Why we quit Wordpress
I started blogging in 2002 or 2003. At that time, there were few elegant options. When my blogging platform went to paid, I switched over to Wordpress in 2004 and never looked back.
Wordpress sucked back in the day. It was hard to use. You needed to hard code in HTML almost everything you wanted. It went down often and updates were a complete nightmare.
But Wordpress was free, and basically free to host.
Given that my first website cost $50/month and $100 every time someone looked at the damned thing, Wordpress was a dream. I could make changes myself. I could add things and take them away at a blink of an eye. Plugins came along and soon there was better security! Downloads were easy to use! And the little-platform-that-could was suddenly to easy to use.
I never thought I'd leave Wordpress. Ever. I mean, I was there when it all happened.
At this time, we only have one site on Wordpress, Alex the Fey. We will change that site when we get a chance.
Why did we quit Wordpress?
1. Global brute force attacks suck : In late 2012, we were hacked by a global brute force attack -- an attempt to overcome your security with mass login attempts. Once we got the sites back up, the attacks continued. Even with the best security plugins, we lost our store and a few other sites in April, 2013. We did everything anyone suggested, but because we were on a WordPress host, we continued to get these attacks. While our security plugins blocked them from gaining access to the sites, the spike in traffic crashed our servers -- even our super fancy, very expensive Virtual Private Server.
A crashed server means that, despite our best efforts, my readers were unable to read the Denver Cereal in any given day. And there was nothing we could do to stop this kind of traffic and security nightmare. (We continued to get these attacks long after most of our sites were no longer Wordpress sites.)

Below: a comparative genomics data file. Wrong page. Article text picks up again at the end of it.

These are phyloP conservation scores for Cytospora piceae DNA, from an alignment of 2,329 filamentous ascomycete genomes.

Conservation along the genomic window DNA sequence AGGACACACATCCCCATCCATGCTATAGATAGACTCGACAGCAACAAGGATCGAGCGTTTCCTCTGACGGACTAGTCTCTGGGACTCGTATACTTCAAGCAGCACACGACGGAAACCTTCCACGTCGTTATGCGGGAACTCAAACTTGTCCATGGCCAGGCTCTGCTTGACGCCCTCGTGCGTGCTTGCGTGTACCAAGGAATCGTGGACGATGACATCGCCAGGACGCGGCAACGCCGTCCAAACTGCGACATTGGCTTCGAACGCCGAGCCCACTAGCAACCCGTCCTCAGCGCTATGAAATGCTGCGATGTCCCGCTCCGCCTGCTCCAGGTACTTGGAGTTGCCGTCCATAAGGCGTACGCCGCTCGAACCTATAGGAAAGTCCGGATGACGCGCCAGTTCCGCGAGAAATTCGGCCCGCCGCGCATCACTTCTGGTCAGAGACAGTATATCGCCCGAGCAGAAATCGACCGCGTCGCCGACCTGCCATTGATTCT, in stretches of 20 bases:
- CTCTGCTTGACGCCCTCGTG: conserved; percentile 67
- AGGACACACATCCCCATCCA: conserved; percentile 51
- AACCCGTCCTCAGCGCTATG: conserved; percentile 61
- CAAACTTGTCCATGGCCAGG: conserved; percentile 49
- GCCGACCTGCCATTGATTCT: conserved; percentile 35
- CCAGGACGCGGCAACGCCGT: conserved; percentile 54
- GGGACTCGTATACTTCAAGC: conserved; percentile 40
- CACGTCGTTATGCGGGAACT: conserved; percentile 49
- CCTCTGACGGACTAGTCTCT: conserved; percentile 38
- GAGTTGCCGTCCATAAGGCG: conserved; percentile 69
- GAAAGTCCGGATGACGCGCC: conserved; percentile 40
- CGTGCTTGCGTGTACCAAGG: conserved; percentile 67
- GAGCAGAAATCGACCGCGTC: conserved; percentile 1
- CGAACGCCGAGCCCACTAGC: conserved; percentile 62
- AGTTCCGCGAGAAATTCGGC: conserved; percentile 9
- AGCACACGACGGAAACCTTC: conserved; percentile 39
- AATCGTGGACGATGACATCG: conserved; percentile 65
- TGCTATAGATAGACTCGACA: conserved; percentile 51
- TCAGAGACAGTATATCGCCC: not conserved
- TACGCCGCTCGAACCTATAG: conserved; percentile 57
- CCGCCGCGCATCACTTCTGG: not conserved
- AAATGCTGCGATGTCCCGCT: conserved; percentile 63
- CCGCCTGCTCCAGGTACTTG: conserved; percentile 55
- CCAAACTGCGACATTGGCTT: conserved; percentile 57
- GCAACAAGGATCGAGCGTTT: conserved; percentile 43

2. The more traffic you get, the more you pay : When your web traffic reaches a certain level, it's time to move to your own Virtual Private Server or VPS. The way most VPS work is that you pay for the amount of memory you use on the server. The more memory you use, the more you pay. Each global brute force attack cost us hundreds of dollars. Every increase in reader traffic meant more money in hosting fees.
Our goal has always been to provide great stories for people to easily read. We can't have website outages because of stupid security stuff. And we certainly can't afford to pay for security breaches and increased traffic. We needed to find a way for people to be able to easily read the site without increasing the cost to us. Wordpress had to go.
3. Wordpress is freakin' slow: Ok, it's not really fair. Stories by Claudia currently has over 3,000 chapters at 3,000 or more words a chapter, and it's growing. The site is huge. When it was a Wordpress site, it was incredibly slow.
On Wordpress, the pages are created every time someone requests them. That means if you click on Chapter Three Hundred from the Denver Cereal, Wordpress goes to the database and creates a page for you. In some respects, this is awesome. It means that every single time you make a change, it's immediately seen by a reader. But when you're talking about thousands of long chapters, it's incredibly slow. Regardless of the server, a large, content driven Wordpress site is incredibly slow.
Why is this an issue for writers?
It's as simple as this -- Reader's do not have time to sit around and wait for your website to deliver content. They're reading on their phones or iPads or whatever else device. They have time to read right this minute.
So your content better be available right this minute, or they will move on to something else.
Wordpress is too insecure, too expensive, and too freakin' slow for readers to bother with.
I'll go over our solutions tomorrow.
This month, I will attempt to share thirty thoughts about writing - one a day for thirty days.